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Online Safety

Why is it important?

21st century children spend a lot of time online. The Catsfield School Community understands that the internet is a great way to learn new things, socialise with friends and have fun.

But there are risks! As soon as your child has access to the internet – whether that’s via a smartphone, tablet, laptop, PC or games console – they are connected to the outside world, giving the outside world access to them.

Without supervision and education, the internet can be a risky place for children – they might see inappropriate content, be contacted by strangers, or become a victim of cyberbullying. 

Understanding the risks is the first step to keeping your child safe online. You can help them to enjoy the internet safely by taking steps to set up secure systems, and talking to them to raise awareness of potential risks and how to avoid them. 

The information on this page will help you to keep your family safe online and was assisted by Christopher Whitelaw, who leads annual E-Safety training for the parents, governors and children at Catsfield School.   

Top tips for parents

Computer security - make sure that your home computer and all linked devices are set up securely eg by using anti virus software, firewalls and a strong password (upper and lower case and numbers and symbols).

Set boundaries for your child - before your child starts to use the internet, make it clear that it is a privilege and not a right! Set time limits and agree suitable websites / content from the outset. Draw this up as a contract between you and them and develop rewards and consequences based on this. 

Parental controls - these can help you control how much time your child spends online, what websites they can visit and the content they are allowed to view.  You can set up parental controls via settings/accounts on your individual devices. The main internet providers offer free parental controls. You can also get specialist software from companies like Norton, McAfee and AVG.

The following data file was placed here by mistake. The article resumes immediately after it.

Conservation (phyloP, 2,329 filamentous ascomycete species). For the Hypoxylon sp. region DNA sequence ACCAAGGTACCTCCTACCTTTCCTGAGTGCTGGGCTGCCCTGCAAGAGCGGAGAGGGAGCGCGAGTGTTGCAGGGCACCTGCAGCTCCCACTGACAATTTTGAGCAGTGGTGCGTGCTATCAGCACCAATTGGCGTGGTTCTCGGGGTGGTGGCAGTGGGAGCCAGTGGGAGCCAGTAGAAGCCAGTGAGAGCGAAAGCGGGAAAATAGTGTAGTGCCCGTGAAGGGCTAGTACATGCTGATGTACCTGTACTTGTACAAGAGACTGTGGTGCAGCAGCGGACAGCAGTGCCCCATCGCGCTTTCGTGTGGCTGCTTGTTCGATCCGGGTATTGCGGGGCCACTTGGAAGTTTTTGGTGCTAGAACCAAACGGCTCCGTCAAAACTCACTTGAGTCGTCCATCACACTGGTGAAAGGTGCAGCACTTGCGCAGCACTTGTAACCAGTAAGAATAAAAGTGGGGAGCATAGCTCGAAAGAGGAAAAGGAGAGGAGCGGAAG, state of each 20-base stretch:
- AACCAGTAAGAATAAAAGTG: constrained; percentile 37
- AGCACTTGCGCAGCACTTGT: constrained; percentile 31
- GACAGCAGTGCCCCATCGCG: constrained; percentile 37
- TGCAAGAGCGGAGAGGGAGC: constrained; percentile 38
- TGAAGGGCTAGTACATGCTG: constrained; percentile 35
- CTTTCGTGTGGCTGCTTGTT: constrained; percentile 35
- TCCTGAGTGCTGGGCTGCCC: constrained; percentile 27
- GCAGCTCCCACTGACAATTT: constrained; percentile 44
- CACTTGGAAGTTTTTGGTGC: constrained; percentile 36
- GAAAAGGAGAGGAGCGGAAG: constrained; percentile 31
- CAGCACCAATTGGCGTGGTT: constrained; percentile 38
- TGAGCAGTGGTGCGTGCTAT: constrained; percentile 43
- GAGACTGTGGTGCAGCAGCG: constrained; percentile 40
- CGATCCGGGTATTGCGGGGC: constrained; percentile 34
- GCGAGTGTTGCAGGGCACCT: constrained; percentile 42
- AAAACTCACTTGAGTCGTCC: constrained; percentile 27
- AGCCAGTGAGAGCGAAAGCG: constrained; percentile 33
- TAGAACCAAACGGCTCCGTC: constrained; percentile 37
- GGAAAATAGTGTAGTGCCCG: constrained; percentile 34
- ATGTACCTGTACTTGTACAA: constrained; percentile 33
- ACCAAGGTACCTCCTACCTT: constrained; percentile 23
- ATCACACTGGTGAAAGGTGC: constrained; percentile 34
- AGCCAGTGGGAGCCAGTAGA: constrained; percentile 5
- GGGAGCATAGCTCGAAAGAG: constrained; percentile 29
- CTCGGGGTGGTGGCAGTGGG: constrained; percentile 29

Developing an open environment - keep an eye on your child's internet activity and have regular discussions about the sites, webs and apps they are using. Where possible keep the computer in a communal area of your home. 

Age limits - all online content has age ratings; knowing this will help you discuss with your children whether the content they are viewing is appropriate for their age and level of understanding. This is especially important for children who want to access social networking sites (most have a minimum age of 13).  You can check ratings and parent reviews of popular sites, apps and games at www.net-aware.org.uk

The children being taught E-Safety

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Helping your child

Enter is Forever - remind your child that whenever they post a comment, picture or video this is permanent. Even if they delete it, it may have already been copied, shared or saved. Make them aware that poorly judged actions may affect them in the future!

Stranger Danger - children see no difference between real friends and online friends. Explain that you never really know who you are talking to online AND not everyone is who they say they are. Think wolf, granny and Little Red Riding Hood! Stress that they should never agree to meet anyone in person who they have only met online.

Online Privacy - talk about online privacy settings for various websites, apps and games. Spend time with your child helping them to set privacy controls at the highest possible level. Ensure your conversations about privacy also include that fact that they should never share passwords (which must be strong), their home address, the location of their school or favourite places to play. Also ensure webcams, which are built into phones, tablets and laptops, are covered up when not in use and that all devices are switched off at night.

Flag it up - if your child sees or hears anything that makes them feel uncomfortable then they should tell you immediately or tell an adult at school the next day. Most sites have 'report abuse' buttons. 

Everyone makes mistakes - reassure your child that if they have done something they regret, or have seen anything online that makes them feel uncomfortable, it is best to tell immediately. The quicker an adult finds out, the quicker the child can be helped!

Be their friend - once you have given your child permission to have any online account, you could monitor their activity by being their 'friend'. Or you could insist that you know the username and password to all their accounts so that you can view their activity and educate or praise them accordingly.